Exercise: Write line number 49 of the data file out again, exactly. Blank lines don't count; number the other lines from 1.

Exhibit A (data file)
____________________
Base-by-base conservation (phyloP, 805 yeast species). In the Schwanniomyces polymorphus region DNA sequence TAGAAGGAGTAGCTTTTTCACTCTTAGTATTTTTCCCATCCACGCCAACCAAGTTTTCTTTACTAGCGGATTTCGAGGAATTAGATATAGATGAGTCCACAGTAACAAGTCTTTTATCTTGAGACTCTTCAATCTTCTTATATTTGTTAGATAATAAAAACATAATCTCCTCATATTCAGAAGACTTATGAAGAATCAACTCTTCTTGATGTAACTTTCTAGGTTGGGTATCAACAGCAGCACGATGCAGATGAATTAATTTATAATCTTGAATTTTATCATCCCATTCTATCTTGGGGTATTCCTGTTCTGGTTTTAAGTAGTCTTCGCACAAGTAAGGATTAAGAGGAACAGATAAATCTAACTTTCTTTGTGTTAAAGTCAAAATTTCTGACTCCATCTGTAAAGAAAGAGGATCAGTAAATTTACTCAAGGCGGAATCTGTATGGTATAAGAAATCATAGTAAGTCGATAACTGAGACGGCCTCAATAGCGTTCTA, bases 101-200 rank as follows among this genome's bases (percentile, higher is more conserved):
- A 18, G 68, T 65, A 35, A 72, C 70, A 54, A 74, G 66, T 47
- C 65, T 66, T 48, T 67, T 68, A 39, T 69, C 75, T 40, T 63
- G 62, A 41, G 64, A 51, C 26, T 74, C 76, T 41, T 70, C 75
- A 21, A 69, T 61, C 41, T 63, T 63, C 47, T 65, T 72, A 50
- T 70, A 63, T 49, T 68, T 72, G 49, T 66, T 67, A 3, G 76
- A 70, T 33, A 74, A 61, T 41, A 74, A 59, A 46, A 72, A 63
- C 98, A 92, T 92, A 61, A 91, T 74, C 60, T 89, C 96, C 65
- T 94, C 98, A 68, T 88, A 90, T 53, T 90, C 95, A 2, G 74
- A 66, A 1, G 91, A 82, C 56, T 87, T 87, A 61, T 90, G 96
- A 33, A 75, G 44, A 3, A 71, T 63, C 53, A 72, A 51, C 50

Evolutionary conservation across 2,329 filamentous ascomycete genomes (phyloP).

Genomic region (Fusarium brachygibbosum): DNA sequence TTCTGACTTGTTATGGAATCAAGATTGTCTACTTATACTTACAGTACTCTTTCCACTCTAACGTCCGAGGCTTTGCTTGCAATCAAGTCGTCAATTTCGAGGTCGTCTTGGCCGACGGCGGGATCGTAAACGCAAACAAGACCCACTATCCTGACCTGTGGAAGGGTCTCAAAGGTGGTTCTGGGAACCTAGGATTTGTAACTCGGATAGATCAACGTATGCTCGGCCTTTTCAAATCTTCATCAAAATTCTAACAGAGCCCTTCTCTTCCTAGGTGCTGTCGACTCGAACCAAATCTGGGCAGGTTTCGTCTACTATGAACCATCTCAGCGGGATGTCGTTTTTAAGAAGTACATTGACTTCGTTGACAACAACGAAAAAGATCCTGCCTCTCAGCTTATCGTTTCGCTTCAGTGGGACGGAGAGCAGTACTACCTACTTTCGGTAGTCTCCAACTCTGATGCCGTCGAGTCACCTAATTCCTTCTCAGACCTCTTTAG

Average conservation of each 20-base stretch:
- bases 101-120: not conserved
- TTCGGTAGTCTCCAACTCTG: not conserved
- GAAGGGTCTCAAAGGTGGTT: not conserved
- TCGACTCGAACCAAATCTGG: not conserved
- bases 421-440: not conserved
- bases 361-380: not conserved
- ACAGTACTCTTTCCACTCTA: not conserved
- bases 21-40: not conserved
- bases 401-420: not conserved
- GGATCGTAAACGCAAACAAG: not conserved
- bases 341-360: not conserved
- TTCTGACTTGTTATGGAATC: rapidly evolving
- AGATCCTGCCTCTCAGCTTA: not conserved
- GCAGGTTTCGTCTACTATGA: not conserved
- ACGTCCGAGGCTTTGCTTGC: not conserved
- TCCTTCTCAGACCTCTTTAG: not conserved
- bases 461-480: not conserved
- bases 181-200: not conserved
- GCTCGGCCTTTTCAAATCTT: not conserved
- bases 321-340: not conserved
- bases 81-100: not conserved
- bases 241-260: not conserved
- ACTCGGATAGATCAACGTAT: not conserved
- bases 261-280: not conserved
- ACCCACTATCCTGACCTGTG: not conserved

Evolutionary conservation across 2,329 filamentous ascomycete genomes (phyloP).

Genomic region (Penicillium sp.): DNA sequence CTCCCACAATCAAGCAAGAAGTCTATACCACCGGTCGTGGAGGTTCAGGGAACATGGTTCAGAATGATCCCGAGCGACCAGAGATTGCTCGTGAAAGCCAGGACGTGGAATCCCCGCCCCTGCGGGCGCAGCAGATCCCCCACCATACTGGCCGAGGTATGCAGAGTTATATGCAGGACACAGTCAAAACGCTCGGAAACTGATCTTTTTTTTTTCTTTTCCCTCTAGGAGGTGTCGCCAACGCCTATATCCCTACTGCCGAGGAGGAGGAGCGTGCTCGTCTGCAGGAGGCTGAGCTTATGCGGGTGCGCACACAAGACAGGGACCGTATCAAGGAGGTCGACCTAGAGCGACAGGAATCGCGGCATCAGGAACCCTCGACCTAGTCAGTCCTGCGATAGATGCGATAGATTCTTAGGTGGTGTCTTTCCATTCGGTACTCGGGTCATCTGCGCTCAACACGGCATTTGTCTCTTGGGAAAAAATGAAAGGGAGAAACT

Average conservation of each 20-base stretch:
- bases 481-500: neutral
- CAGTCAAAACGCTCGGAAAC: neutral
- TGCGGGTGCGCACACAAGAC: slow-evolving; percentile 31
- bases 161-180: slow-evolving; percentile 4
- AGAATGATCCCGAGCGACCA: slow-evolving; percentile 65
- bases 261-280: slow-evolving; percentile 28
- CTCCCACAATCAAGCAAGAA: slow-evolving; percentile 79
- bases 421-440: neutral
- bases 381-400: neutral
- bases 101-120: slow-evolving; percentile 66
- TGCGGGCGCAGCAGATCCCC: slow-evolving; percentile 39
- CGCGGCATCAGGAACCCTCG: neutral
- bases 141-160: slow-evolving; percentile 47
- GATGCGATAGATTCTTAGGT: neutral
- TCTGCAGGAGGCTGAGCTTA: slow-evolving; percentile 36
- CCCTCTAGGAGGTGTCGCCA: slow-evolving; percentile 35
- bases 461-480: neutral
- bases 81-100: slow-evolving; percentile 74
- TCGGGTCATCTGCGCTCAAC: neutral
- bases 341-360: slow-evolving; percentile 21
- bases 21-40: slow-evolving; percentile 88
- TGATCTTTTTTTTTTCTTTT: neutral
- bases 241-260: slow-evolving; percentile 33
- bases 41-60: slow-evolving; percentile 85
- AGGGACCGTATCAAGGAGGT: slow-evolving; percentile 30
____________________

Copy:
- CTCCCACAATCAAGCAAGAA: slow-evolving; percentile 79